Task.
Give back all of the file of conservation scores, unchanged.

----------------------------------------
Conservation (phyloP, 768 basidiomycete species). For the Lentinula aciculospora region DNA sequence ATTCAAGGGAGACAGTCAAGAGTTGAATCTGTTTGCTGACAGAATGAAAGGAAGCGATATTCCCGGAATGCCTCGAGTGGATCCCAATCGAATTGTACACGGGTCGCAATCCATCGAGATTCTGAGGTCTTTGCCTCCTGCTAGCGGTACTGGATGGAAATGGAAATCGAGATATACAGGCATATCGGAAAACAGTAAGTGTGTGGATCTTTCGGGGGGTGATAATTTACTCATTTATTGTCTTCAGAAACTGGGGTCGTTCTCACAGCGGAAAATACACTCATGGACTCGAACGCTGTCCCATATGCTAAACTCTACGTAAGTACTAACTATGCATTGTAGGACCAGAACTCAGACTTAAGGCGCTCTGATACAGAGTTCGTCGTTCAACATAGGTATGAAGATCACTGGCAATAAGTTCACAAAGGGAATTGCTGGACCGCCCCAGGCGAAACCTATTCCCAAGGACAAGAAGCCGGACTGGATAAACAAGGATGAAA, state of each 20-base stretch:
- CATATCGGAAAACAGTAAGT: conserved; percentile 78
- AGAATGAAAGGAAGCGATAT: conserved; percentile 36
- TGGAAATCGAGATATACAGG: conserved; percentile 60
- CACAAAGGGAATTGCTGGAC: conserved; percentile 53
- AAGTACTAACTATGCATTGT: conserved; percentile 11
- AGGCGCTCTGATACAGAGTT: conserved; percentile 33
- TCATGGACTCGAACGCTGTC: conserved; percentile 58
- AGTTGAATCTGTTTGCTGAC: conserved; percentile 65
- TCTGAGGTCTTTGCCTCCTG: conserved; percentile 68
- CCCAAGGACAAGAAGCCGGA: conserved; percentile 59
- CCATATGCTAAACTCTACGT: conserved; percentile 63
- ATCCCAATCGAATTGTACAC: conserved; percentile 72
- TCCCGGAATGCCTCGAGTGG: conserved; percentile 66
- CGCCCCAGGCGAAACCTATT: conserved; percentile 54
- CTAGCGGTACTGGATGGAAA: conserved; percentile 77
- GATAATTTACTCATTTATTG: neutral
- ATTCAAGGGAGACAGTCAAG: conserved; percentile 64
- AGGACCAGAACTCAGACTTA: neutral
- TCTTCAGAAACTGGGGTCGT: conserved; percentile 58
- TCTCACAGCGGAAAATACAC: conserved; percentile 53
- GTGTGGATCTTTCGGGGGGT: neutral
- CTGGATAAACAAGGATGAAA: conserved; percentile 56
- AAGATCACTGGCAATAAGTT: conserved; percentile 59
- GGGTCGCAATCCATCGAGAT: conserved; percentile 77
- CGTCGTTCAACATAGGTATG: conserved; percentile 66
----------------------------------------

Conservation (phyloP, 768 basidiomycete species). For the Lentinula aciculospora region DNA sequence ATTCAAGGGAGACAGTCAAGAGTTGAATCTGTTTGCTGACAGAATGAAAGGAAGCGATATTCCCGGAATGCCTCGAGTGGATCCCAATCGAATTGTACACGGGTCGCAATCCATCGAGATTCTGAGGTCTTTGCCTCCTGCTAGCGGTACTGGATGGAAATGGAAATCGAGATATACAGGCATATCGGAAAACAGTAAGTGTGTGGATCTTTCGGGGGGTGATAATTTACTCATTTATTGTCTTCAGAAACTGGGGTCGTTCTCACAGCGGAAAATACACTCATGGACTCGAACGCTGTCCCATATGCTAAACTCTACGTAAGTACTAACTATGCATTGTAGGACCAGAACTCAGACTTAAGGCGCTCTGATACAGAGTTCGTCGTTCAACATAGGTATGAAGATCACTGGCAATAAGTTCACAAAGGGAATTGCTGGACCGCCCCAGGCGAAACCTATTCCCAAGGACAAGAAGCCGGACTGGATAAACAAGGATGAAA, state of each 20-base stretch:
- CATATCGGAAAACAGTAAGT: conserved; percentile 78
- AGAATGAAAGGAAGCGATAT: conserved; percentile 36
- TGGAAATCGAGATATACAGG: conserved; percentile 60
- CACAAAGGGAATTGCTGGAC: conserved; percentile 53
- AAGTACTAACTATGCATTGT: conserved; percentile 11
- AGGCGCTCTGATACAGAGTT: conserved; percentile 33
- TCATGGACTCGAACGCTGTC: conserved; percentile 58
- AGTTGAATCTGTTTGCTGAC: conserved; percentile 65
- TCTGAGGTCTTTGCCTCCTG: conserved; percentile 68
- CCCAAGGACAAGAAGCCGGA: conserved; percentile 59
- CCATATGCTAAACTCTACGT: conserved; percentile 63
- ATCCCAATCGAATTGTACAC: conserved; percentile 72
- TCCCGGAATGCCTCGAGTGG: conserved; percentile 66
- CGCCCCAGGCGAAACCTATT: conserved; percentile 54
- CTAGCGGTACTGGATGGAAA: conserved; percentile 77
- GATAATTTACTCATTTATTG: neutral
- ATTCAAGGGAGACAGTCAAG: conserved; percentile 64
- AGGACCAGAACTCAGACTTA: neutral
- TCTTCAGAAACTGGGGTCGT: conserved; percentile 58
- TCTCACAGCGGAAAATACAC: conserved; percentile 53
- GTGTGGATCTTTCGGGGGGT: neutral
- CTGGATAAACAAGGATGAAA: conserved; percentile 56
- AAGATCACTGGCAATAAGTT: conserved; percentile 59
- GGGTCGCAATCCATCGAGAT: conserved; percentile 77
- CGTCGTTCAACATAGGTATG: conserved; percentile 66